After being paired, users can control the implant's volume using their iOS device's volume controls, and any audio can be sent into the implant including phone calls and music playback. In addition, the external component of the Nucleus 7 is said to have a longer battery while being smaller and 24 percent lighter than the previous version of the device.

There have been other audio-assisting technologies that Apple has showcased in the past, like the ReSound LiNX 3D hearing aid, and speaking with TechCrunch the company reiterated its intent to push accessibility features in every version of iOS.
“We wanted to see something that could become ubiquitous out in the world,” Apple’s Sarah Herrlinger, senior manager for global accessibility policy and initiatives told TechCrunch. “We want everybody to use our technology and to say ‘wow my iPhone is the best piece of technology I’ve ever used before’…with every iteration of our operating system our goal is to add in new accessibility features in order to expand the support that we can give to people all over the world.”
In celebration of Global Accessibility Awareness Day this year, Apple held a concert at One Infinite Loop with headliner Stevie Wonder performing for employees during the event. Following the release of a collection of accessibility-focused "designed for" videos, CEO Tim Cook sat down and talked about macOS and iOS accessibility features with YouTubers who use these features daily.


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Apple Celebrates Global Accessibility Awareness Day With Stevie Wonder Concert

Apple yesterday held a concert at One Infinite Loop in honor of Global Accessibility Awareness Day. This morning, CEO Tim Cook tweeted out a thank you to Stevie Wonder, who performed at the concert.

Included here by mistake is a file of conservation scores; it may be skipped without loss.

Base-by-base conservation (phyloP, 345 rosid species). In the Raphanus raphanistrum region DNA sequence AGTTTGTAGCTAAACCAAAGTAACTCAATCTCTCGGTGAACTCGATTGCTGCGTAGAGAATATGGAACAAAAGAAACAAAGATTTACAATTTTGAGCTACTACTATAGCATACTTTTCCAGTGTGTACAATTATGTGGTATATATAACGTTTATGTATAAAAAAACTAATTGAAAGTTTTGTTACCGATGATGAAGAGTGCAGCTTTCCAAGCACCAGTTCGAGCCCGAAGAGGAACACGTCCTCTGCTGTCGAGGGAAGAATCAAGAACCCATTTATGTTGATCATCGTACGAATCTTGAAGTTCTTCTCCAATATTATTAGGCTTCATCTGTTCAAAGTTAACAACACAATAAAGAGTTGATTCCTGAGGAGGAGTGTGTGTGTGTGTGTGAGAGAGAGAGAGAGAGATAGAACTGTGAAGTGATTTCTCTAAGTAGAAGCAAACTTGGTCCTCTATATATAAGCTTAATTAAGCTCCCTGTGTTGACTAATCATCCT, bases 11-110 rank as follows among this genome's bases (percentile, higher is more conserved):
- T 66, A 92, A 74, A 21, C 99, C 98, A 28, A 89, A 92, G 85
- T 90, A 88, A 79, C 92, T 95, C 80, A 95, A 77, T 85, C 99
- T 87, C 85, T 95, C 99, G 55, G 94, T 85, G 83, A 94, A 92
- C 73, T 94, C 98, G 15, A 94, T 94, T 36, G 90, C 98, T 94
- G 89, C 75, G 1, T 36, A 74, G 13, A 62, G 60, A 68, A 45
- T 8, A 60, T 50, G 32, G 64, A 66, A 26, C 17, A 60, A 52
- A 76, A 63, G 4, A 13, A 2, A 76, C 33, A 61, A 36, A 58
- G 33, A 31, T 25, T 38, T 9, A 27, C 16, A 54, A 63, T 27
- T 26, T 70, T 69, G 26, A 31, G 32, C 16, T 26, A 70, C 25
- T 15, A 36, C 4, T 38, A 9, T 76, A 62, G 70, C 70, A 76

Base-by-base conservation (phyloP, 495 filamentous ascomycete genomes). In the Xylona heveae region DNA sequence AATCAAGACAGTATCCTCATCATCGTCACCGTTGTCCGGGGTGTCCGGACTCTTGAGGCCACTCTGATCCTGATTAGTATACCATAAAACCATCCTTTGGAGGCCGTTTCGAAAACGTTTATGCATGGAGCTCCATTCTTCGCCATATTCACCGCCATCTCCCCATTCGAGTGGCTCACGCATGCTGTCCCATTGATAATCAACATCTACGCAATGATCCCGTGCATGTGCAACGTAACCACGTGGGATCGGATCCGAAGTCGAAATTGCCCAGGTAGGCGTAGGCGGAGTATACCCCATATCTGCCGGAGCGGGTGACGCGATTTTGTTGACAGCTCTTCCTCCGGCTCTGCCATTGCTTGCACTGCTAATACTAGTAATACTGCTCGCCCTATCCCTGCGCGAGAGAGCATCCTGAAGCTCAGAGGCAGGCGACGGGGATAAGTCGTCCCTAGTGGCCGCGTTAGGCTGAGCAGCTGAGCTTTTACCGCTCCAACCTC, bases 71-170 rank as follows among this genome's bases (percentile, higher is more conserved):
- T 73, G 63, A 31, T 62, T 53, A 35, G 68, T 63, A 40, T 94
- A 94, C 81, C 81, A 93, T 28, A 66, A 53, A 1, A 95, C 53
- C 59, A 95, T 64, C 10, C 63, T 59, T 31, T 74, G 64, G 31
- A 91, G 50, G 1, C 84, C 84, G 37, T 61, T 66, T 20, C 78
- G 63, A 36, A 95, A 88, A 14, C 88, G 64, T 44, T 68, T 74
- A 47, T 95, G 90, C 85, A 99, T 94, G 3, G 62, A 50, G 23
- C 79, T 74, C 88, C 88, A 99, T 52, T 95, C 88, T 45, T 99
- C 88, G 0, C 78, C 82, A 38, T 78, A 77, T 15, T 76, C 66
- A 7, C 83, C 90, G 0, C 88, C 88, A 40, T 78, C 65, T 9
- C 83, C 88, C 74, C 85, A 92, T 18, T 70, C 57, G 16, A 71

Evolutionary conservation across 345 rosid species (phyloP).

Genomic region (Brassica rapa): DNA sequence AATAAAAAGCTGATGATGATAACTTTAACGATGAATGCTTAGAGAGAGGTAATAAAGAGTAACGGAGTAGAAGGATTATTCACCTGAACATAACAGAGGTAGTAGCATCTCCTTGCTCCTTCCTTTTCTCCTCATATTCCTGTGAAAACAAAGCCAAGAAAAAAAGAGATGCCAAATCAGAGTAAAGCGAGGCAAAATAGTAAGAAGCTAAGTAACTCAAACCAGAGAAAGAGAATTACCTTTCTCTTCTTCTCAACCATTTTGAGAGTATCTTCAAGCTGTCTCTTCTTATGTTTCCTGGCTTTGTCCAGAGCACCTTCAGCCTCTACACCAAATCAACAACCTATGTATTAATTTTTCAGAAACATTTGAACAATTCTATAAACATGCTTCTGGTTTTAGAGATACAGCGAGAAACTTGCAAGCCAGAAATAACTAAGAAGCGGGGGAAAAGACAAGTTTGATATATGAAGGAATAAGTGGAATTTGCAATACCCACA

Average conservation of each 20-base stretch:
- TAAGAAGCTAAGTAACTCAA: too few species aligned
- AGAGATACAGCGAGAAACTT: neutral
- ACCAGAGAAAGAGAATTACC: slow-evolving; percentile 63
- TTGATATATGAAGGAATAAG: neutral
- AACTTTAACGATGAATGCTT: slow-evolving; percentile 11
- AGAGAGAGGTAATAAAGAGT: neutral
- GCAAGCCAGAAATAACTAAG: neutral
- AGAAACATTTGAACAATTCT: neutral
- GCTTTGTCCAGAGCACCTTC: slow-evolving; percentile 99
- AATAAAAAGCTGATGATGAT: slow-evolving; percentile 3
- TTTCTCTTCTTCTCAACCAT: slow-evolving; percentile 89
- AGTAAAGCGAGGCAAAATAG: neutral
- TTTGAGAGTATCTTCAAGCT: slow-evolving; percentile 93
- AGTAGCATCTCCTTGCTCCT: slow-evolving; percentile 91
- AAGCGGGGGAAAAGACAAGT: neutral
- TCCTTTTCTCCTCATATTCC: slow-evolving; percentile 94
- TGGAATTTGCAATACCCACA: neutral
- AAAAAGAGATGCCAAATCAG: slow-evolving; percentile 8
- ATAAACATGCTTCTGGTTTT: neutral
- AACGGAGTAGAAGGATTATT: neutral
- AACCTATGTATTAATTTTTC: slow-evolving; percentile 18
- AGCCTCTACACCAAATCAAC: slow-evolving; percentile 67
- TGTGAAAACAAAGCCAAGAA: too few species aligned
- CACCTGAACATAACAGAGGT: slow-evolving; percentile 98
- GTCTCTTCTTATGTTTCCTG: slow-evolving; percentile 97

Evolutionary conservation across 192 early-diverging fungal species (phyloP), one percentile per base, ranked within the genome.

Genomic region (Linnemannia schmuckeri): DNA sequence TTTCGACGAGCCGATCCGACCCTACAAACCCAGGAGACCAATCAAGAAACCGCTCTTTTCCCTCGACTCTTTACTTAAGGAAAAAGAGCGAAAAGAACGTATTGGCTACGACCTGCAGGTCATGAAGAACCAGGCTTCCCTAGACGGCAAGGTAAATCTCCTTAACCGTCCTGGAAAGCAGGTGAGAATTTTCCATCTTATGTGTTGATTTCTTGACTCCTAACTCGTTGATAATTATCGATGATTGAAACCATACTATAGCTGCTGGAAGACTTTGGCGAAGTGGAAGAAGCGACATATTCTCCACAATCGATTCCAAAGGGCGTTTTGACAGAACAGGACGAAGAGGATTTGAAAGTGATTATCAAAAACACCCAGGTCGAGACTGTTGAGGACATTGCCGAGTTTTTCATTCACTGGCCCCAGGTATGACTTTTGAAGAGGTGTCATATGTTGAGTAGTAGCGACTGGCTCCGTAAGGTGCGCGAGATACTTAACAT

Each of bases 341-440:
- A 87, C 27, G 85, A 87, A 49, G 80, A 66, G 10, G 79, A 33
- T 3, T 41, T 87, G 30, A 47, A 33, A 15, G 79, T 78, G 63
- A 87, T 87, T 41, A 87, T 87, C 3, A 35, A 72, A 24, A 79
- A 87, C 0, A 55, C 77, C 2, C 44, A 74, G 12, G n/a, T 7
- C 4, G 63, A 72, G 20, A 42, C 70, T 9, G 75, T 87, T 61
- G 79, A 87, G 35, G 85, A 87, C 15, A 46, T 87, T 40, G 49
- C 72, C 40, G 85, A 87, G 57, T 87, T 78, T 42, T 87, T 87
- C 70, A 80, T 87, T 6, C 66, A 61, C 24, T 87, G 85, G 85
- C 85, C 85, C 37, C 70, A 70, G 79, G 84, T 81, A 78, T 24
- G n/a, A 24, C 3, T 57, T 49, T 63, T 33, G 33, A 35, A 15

The event marked one of Apple's traditional "Beer Bash" celebrations, which in the past have seen performances by Maroon 5, One Republic, Darius Rucker, and more, usually coinciding with a major milestone like the 30th anniversary of the Macintosh.

Apple has been highlighting the importance of accessibility features throughout the week, beginning with a large collection of "Designed for" promotional videos that it posted on YouTube on Tuesday. The clips showcased features like VoiceOver and Made for iPhone hearing aids, accompanied by personal stories of how Apple fans with disabilities use each feature.


On Wednesday, Tim Cook then sat down with three accessibility activists to discuss the company's accessibility features across its range of devices. Last October, Apple published an all-new accessibility website that brings all of these features to the forefront as a way to explain and celebrate how the company has built unique accessibility features into iPhone, iPad, Mac, Apple TV, and Apple Watch.


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Apple CEO Tim Cook Talks Accessibility With Three Accessibility Activists

In honor of Global Accessibility Awareness Day, which takes place tomorrow, Apple CEO Tim Cook sat down with three YouTubers to discuss the Accessibility features built into Apple's iOS and Mac devices.

Each of the three YouTubers, who met Cook at Apple's campus for coffee, have shared their conversations with the CEO on their respective YouTube channels. All three, including legally blind filmmaker James Rath, deaf advocate and vlogger Rikki Poynter, and actress Tatiana Lee, who was born with Spina Bifida, talked about the Apple products that they use in their daily lives. The three interviews can be watched below.




During his meeting with Poynter, Cook explained Apple's stance on accessibility and why the company goes to great lengths to make sure its devices are available to everyone.